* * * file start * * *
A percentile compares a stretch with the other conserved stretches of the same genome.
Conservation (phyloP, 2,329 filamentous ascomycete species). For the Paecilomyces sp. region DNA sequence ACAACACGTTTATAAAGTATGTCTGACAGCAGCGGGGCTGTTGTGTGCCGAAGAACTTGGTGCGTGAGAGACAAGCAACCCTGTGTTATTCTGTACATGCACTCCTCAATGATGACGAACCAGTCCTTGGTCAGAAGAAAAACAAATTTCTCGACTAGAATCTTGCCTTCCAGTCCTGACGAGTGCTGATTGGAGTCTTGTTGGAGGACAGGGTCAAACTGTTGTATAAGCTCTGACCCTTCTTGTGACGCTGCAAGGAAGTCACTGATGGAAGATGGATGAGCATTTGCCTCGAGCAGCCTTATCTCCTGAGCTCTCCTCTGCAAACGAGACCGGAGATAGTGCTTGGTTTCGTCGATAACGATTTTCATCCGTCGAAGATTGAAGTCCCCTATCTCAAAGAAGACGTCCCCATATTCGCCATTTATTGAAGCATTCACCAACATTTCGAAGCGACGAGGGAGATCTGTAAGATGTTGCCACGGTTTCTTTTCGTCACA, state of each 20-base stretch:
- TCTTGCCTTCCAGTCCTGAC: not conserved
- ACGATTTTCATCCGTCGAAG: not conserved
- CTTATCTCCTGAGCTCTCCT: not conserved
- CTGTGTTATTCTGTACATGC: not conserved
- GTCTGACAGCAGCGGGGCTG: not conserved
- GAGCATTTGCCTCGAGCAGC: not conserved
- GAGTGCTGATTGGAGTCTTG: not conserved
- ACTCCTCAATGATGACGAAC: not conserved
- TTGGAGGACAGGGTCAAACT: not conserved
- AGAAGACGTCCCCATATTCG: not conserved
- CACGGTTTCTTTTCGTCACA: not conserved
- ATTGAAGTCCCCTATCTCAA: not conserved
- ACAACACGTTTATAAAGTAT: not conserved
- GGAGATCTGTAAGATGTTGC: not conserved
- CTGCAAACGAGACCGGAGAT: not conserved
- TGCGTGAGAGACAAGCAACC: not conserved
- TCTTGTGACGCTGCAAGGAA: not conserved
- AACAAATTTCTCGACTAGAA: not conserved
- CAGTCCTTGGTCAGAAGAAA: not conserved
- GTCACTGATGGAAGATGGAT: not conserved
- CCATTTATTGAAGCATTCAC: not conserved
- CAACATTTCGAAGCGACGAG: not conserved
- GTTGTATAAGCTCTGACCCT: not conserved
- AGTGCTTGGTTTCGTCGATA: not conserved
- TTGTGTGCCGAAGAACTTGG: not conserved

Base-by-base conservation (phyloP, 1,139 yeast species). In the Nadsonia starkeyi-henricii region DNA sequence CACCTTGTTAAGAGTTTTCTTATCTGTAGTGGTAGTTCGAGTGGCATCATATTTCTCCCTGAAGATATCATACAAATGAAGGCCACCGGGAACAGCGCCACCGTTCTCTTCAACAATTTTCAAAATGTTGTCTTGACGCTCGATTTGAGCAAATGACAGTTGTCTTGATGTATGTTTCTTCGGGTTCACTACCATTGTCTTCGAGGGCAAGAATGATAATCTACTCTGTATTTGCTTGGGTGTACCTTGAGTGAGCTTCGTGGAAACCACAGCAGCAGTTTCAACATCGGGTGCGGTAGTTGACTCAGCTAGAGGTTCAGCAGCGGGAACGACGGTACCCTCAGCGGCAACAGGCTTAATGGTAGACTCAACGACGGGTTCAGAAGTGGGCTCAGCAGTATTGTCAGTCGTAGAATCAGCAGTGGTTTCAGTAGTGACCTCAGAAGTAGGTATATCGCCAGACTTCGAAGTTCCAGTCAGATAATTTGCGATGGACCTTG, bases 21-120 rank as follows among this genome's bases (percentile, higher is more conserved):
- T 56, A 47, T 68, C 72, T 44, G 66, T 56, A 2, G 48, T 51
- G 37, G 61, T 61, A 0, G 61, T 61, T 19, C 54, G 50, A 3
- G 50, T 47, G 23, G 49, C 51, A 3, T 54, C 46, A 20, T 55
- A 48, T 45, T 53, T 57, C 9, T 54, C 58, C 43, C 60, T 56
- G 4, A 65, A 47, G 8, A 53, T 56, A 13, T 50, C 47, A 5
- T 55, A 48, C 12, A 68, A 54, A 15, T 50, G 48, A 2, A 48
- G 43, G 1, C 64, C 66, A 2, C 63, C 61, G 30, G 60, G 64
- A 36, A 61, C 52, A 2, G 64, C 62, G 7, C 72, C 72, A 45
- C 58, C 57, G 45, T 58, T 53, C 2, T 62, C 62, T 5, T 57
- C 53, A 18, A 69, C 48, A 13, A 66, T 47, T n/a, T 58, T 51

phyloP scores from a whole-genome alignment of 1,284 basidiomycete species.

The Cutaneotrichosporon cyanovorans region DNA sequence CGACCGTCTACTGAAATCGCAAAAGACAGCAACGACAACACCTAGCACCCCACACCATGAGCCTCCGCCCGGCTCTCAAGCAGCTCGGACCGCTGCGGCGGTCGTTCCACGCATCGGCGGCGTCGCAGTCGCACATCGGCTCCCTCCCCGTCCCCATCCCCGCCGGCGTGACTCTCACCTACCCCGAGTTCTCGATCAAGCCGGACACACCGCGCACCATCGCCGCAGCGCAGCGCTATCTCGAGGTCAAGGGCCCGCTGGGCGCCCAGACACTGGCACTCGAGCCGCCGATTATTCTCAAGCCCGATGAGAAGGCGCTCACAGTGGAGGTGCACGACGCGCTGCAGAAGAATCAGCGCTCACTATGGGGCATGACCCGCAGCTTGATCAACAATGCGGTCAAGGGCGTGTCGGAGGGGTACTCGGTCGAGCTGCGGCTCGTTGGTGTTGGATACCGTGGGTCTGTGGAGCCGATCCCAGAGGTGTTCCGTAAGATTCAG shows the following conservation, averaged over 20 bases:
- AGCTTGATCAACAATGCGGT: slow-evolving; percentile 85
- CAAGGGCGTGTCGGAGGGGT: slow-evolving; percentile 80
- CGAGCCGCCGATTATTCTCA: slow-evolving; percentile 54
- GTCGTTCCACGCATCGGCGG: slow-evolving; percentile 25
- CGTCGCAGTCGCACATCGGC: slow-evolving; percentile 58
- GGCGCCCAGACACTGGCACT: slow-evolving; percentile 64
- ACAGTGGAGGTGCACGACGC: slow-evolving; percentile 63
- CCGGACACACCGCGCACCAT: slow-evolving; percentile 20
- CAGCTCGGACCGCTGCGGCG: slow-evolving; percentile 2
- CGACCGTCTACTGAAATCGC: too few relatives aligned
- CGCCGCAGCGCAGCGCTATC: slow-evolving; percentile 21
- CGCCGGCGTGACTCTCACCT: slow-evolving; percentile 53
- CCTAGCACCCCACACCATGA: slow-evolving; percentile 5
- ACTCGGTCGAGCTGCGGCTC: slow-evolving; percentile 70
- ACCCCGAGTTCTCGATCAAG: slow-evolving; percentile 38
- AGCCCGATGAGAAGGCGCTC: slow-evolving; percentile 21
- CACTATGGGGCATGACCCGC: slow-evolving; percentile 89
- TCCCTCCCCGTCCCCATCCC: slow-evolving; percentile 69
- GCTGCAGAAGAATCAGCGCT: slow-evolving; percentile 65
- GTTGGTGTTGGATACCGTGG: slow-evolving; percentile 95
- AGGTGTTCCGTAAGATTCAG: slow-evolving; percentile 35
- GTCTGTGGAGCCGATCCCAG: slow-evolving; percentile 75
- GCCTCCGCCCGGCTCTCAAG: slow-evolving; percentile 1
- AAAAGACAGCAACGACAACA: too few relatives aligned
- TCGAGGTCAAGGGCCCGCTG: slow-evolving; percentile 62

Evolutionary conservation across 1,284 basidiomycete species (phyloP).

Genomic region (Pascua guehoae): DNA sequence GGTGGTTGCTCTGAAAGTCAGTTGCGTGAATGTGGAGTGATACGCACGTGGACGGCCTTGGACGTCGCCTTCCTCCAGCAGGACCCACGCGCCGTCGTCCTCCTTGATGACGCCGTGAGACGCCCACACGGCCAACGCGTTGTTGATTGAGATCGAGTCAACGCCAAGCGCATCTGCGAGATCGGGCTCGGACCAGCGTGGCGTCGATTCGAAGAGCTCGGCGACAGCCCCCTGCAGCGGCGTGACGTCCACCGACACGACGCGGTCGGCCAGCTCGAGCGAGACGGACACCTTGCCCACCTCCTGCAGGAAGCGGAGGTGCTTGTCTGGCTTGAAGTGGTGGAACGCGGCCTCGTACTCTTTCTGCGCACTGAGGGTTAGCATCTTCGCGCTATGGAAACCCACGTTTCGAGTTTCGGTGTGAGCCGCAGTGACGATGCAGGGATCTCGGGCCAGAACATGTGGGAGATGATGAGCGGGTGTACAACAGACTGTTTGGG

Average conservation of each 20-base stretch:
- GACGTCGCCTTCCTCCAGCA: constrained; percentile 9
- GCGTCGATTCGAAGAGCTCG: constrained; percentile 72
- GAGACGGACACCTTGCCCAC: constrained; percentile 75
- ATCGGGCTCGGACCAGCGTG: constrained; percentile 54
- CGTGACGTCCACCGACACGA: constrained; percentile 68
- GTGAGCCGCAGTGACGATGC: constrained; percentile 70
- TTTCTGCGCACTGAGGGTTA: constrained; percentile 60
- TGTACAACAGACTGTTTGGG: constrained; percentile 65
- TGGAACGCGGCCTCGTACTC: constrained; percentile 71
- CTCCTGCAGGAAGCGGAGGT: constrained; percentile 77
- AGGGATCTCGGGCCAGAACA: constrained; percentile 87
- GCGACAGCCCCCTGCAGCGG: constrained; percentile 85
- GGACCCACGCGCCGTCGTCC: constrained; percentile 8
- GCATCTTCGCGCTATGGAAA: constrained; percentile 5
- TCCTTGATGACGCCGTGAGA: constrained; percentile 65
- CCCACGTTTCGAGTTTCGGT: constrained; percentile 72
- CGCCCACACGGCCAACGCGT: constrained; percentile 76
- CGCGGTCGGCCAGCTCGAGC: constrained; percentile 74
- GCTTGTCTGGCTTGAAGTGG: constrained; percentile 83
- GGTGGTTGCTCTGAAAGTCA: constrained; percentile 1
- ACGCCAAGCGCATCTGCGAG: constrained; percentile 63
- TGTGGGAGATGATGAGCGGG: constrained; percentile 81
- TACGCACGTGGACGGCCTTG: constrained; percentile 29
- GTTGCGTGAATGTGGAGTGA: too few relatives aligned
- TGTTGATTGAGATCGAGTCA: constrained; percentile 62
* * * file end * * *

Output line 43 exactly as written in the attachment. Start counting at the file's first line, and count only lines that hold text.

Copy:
- CGAGCCGCCGATTATTCTCA: slow-evolving; percentile 54